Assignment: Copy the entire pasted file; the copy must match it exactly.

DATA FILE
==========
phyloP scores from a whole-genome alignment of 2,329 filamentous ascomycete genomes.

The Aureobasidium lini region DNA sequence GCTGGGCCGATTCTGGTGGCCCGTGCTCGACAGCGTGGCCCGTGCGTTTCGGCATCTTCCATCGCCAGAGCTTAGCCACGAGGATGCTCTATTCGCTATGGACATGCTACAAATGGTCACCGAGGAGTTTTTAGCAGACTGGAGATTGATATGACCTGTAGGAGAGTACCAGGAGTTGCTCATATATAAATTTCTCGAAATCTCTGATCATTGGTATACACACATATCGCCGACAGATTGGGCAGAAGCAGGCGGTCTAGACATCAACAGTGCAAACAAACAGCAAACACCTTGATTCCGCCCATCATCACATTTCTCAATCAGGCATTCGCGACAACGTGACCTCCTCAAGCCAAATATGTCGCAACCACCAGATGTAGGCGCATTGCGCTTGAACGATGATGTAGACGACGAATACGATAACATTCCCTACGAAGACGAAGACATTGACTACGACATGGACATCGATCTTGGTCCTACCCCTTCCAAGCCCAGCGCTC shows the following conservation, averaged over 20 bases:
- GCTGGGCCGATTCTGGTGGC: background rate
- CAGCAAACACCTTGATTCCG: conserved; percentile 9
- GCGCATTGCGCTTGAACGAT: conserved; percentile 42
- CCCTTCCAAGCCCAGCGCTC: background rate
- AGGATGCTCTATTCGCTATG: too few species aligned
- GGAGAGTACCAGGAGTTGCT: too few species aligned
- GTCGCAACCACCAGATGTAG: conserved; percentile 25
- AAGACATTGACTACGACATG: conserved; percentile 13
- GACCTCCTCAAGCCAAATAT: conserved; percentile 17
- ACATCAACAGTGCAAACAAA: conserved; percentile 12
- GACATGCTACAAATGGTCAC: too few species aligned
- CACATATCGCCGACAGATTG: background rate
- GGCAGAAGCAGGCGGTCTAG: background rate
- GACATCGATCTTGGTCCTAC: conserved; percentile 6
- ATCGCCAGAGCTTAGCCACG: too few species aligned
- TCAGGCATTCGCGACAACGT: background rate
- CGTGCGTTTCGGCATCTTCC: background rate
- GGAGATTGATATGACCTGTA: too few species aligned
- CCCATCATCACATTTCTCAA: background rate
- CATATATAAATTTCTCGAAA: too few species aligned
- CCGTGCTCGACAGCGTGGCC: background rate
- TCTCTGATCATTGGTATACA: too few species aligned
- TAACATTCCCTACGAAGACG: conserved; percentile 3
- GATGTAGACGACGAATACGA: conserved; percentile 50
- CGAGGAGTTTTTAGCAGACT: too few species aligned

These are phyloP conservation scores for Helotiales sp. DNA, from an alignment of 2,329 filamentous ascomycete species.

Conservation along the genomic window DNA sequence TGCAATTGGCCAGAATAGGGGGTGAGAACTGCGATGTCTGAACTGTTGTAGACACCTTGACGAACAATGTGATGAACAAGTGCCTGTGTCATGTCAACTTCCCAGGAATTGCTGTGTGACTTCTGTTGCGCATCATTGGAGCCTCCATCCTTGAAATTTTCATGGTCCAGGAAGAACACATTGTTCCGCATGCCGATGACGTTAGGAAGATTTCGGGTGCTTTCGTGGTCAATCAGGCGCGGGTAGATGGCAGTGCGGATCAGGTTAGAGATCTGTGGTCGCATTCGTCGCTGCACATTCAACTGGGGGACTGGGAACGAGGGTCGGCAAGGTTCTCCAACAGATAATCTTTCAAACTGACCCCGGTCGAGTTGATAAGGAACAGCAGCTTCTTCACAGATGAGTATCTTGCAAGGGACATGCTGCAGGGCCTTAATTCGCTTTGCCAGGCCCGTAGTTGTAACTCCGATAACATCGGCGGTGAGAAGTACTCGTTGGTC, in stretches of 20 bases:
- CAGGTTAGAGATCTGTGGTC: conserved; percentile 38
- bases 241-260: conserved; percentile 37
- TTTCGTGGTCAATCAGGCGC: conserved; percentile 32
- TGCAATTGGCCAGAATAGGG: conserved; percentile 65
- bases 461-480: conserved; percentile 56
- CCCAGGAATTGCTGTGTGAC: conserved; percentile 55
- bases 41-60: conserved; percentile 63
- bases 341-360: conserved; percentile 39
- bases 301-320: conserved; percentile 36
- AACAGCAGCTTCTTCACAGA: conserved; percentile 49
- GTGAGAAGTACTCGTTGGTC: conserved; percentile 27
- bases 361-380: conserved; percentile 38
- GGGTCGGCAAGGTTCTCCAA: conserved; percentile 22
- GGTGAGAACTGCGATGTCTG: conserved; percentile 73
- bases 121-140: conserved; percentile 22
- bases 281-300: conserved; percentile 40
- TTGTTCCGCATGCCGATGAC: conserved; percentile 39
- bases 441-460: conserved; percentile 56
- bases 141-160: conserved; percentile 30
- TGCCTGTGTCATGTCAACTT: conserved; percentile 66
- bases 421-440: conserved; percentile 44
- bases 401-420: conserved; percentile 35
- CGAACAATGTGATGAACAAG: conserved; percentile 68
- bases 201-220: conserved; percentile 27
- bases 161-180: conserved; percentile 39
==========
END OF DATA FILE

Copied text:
phyloP scores from a whole-genome alignment of 2,329 filamentous ascomycete genomes.

The Aureobasidium lini region DNA sequence GCTGGGCCGATTCTGGTGGCCCGTGCTCGACAGCGTGGCCCGTGCGTTTCGGCATCTTCCATCGCCAGAGCTTAGCCACGAGGATGCTCTATTCGCTATGGACATGCTACAAATGGTCACCGAGGAGTTTTTAGCAGACTGGAGATTGATATGACCTGTAGGAGAGTACCAGGAGTTGCTCATATATAAATTTCTCGAAATCTCTGATCATTGGTATACACACATATCGCCGACAGATTGGGCAGAAGCAGGCGGTCTAGACATCAACAGTGCAAACAAACAGCAAACACCTTGATTCCGCCCATCATCACATTTCTCAATCAGGCATTCGCGACAACGTGACCTCCTCAAGCCAAATATGTCGCAACCACCAGATGTAGGCGCATTGCGCTTGAACGATGATGTAGACGACGAATACGATAACATTCCCTACGAAGACGAAGACATTGACTACGACATGGACATCGATCTTGGTCCTACCCCTTCCAAGCCCAGCGCTC shows the following conservation, averaged over 20 bases:
- GCTGGGCCGATTCTGGTGGC: background rate
- CAGCAAACACCTTGATTCCG: conserved; percentile 9
- GCGCATTGCGCTTGAACGAT: conserved; percentile 42
- CCCTTCCAAGCCCAGCGCTC: background rate
- AGGATGCTCTATTCGCTATG: too few species aligned
- GGAGAGTACCAGGAGTTGCT: too few species aligned
- GTCGCAACCACCAGATGTAG: conserved; percentile 25
- AAGACATTGACTACGACATG: conserved; percentile 13
- GACCTCCTCAAGCCAAATAT: conserved; percentile 17
- ACATCAACAGTGCAAACAAA: conserved; percentile 12
- GACATGCTACAAATGGTCAC: too few species aligned
- CACATATCGCCGACAGATTG: background rate
- GGCAGAAGCAGGCGGTCTAG: background rate
- GACATCGATCTTGGTCCTAC: conserved; percentile 6
- ATCGCCAGAGCTTAGCCACG: too few species aligned
- TCAGGCATTCGCGACAACGT: background rate
- CGTGCGTTTCGGCATCTTCC: background rate
- GGAGATTGATATGACCTGTA: too few species aligned
- CCCATCATCACATTTCTCAA: background rate
- CATATATAAATTTCTCGAAA: too few species aligned
- CCGTGCTCGACAGCGTGGCC: background rate
- TCTCTGATCATTGGTATACA: too few species aligned
- TAACATTCCCTACGAAGACG: conserved; percentile 3
- GATGTAGACGACGAATACGA: conserved; percentile 50
- CGAGGAGTTTTTAGCAGACT: too few species aligned

These are phyloP conservation scores for Helotiales sp. DNA, from an alignment of 2,329 filamentous ascomycete species.

Conservation along the genomic window DNA sequence TGCAATTGGCCAGAATAGGGGGTGAGAACTGCGATGTCTGAACTGTTGTAGACACCTTGACGAACAATGTGATGAACAAGTGCCTGTGTCATGTCAACTTCCCAGGAATTGCTGTGTGACTTCTGTTGCGCATCATTGGAGCCTCCATCCTTGAAATTTTCATGGTCCAGGAAGAACACATTGTTCCGCATGCCGATGACGTTAGGAAGATTTCGGGTGCTTTCGTGGTCAATCAGGCGCGGGTAGATGGCAGTGCGGATCAGGTTAGAGATCTGTGGTCGCATTCGTCGCTGCACATTCAACTGGGGGACTGGGAACGAGGGTCGGCAAGGTTCTCCAACAGATAATCTTTCAAACTGACCCCGGTCGAGTTGATAAGGAACAGCAGCTTCTTCACAGATGAGTATCTTGCAAGGGACATGCTGCAGGGCCTTAATTCGCTTTGCCAGGCCCGTAGTTGTAACTCCGATAACATCGGCGGTGAGAAGTACTCGTTGGTC, in stretches of 20 bases:
- CAGGTTAGAGATCTGTGGTC: conserved; percentile 38
- bases 241-260: conserved; percentile 37
- TTTCGTGGTCAATCAGGCGC: conserved; percentile 32
- TGCAATTGGCCAGAATAGGG: conserved; percentile 65
- bases 461-480: conserved; percentile 56
- CCCAGGAATTGCTGTGTGAC: conserved; percentile 55
- bases 41-60: conserved; percentile 63
- bases 341-360: conserved; percentile 39
- bases 301-320: conserved; percentile 36
- AACAGCAGCTTCTTCACAGA: conserved; percentile 49
- GTGAGAAGTACTCGTTGGTC: conserved; percentile 27
- bases 361-380: conserved; percentile 38
- GGGTCGGCAAGGTTCTCCAA: conserved; percentile 22
- GGTGAGAACTGCGATGTCTG: conserved; percentile 73
- bases 121-140: conserved; percentile 22
- bases 281-300: conserved; percentile 40
- TTGTTCCGCATGCCGATGAC: conserved; percentile 39
- bases 441-460: conserved; percentile 56
- bases 141-160: conserved; percentile 30
- TGCCTGTGTCATGTCAACTT: conserved; percentile 66
- bases 421-440: conserved; percentile 44
- bases 401-420: conserved; percentile 35
- CGAACAATGTGATGAACAAG: conserved; percentile 68
- bases 201-220: conserved; percentile 27
- bases 161-180: conserved; percentile 39